We've since noticed people on the bus or on the street with the same odour, but since we didn't actually go up and ask them if they happened to have cancer, that's not so much evidence as it is useless information.
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  #34  
Old 04-23-2003, 11:47 AM
SkipMagic SkipMagic is offline
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Truly, you have Joe Morton's nose.

Spit. Who would've thunk it?
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  #35  
Old 04-29-2003, 04:01 PM
chukhung chukhung is offline
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Well, I realize that this thread is old enough that it's starting to smell a bit all by itself, but I just spotted this article on Yahoo's Oddly Enough section: http://story.news.yahoo.com/news?tmp...th_prostate_dc
Quote:
Researchers from Cambridge University, England and the city's renowned Adenbrookes hospital are to apply for funding for a trial to use dogs to detect signs of the cancer
....
"We will train the dogs to distinguish the odor of urine from men with malignant prostate," Dr Barbara Sommerville, who is leading the research, told the Sunday Times newspaper.
As neuroman has suggested, if your dog looks at you funny after you take a whizz, it might be something much more serious than that asparagus you ate...
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  #36  
Old 04-29-2003, 04:28 PM
thatDDperson thatDDperson is offline
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The cancer smell thingy is pretty well known.

I don't smell it, but I work with a person who does.

And when I come back from chemo, she smells other cancers "on" me. She's accustomed to my cancer scent, but evidently each cancer smells differently.
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  #37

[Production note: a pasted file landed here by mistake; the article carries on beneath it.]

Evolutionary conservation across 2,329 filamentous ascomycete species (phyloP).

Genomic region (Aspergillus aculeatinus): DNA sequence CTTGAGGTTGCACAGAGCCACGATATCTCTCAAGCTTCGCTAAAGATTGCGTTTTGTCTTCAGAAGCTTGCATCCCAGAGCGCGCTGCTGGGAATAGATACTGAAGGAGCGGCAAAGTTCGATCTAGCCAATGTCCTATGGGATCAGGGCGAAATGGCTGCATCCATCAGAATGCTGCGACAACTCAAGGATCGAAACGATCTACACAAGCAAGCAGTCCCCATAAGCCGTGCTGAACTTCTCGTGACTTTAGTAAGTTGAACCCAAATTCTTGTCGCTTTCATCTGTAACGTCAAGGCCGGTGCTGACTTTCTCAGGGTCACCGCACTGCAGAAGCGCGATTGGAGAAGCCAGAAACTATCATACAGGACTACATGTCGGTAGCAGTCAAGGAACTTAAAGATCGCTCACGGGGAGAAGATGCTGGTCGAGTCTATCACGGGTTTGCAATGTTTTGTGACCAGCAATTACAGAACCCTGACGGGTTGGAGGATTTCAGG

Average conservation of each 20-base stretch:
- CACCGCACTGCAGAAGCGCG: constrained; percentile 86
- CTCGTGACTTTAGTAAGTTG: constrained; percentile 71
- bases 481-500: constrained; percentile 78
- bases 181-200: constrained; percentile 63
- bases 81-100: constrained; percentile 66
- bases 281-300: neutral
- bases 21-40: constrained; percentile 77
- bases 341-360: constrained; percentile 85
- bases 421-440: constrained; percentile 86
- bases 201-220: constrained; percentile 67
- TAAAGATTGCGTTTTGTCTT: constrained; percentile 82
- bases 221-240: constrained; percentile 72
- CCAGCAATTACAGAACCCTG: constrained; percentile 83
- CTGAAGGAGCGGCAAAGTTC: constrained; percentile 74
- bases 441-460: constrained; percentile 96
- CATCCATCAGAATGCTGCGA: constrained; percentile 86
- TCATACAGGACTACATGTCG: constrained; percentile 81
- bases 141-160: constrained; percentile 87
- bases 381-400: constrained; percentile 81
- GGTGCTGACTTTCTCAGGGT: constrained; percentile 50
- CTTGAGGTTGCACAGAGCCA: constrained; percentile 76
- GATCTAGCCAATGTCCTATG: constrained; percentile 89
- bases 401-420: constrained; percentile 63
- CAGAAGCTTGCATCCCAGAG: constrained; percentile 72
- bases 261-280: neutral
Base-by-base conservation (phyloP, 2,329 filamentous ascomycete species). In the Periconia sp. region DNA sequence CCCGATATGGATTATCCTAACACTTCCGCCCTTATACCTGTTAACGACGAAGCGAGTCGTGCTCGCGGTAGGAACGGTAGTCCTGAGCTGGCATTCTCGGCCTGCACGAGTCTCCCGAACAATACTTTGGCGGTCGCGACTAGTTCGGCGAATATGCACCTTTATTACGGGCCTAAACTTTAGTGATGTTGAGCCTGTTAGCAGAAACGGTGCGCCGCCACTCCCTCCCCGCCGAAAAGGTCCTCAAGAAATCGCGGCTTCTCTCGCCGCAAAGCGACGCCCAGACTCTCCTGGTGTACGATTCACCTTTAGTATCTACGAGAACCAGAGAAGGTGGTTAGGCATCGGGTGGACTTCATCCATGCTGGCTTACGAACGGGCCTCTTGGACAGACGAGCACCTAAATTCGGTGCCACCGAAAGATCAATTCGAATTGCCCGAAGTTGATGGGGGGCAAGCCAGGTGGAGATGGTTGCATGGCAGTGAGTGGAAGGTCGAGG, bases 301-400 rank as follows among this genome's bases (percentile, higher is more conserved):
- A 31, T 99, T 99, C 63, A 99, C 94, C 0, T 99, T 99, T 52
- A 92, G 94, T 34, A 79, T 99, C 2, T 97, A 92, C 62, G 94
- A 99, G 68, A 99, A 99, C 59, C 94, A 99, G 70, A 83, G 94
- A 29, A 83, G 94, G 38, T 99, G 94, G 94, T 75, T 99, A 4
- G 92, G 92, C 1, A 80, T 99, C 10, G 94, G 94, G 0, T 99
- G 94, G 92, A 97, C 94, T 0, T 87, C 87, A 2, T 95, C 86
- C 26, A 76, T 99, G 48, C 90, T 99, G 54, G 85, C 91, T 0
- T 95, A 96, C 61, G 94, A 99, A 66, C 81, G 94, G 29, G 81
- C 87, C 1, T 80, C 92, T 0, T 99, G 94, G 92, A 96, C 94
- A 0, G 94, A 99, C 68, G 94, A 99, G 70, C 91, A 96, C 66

Old 04-29-2003, 04:38 PM
Mommamia77 Mommamia77 is offline
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Yes sick people smell funny, I know because I have cancer and no one else has said anything but I can smell it on myself. This is the reason that I have come up with.
I have cancer of the adrenal glands, this messes with my hormones where I get fun side effects like acne and mood swings but it also gives me SUPER strength Body Odor.....if you can imagine!
Deodorant works but only for a few hours. So please my more husband who has been kind enough not to point out my BO!
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  #38  
Old 04-29-2003, 06:04 PM
thatDDperson thatDDperson is offline
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Quote:
Originally posted by Mommamia77
[I have cancer of the adrenal glands, this messes with my hormones
Wow, this must be the place for newbies with strange neuro-endocrine cancers.

I have carcinoid.

It pretty well sucks, huh?

Good luck with your treatments.
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  #39  
Old 04-29-2003, 07:03 PM
keturah keturah is offline
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I work with people suffering from squamous cell carcinomas of the head and neck. I will never forget the first time I walked into a clinic room--when the MD and I walked out, he said that we had just smelled cancer. The smell is almost sickeningly sweet combined with musk. The problem is that I can smell it and notice the odor on people--and I know that it is a particularly rapidly spreading cancer so, I find it difficult to restrain myself from trying to warn someone with that smell.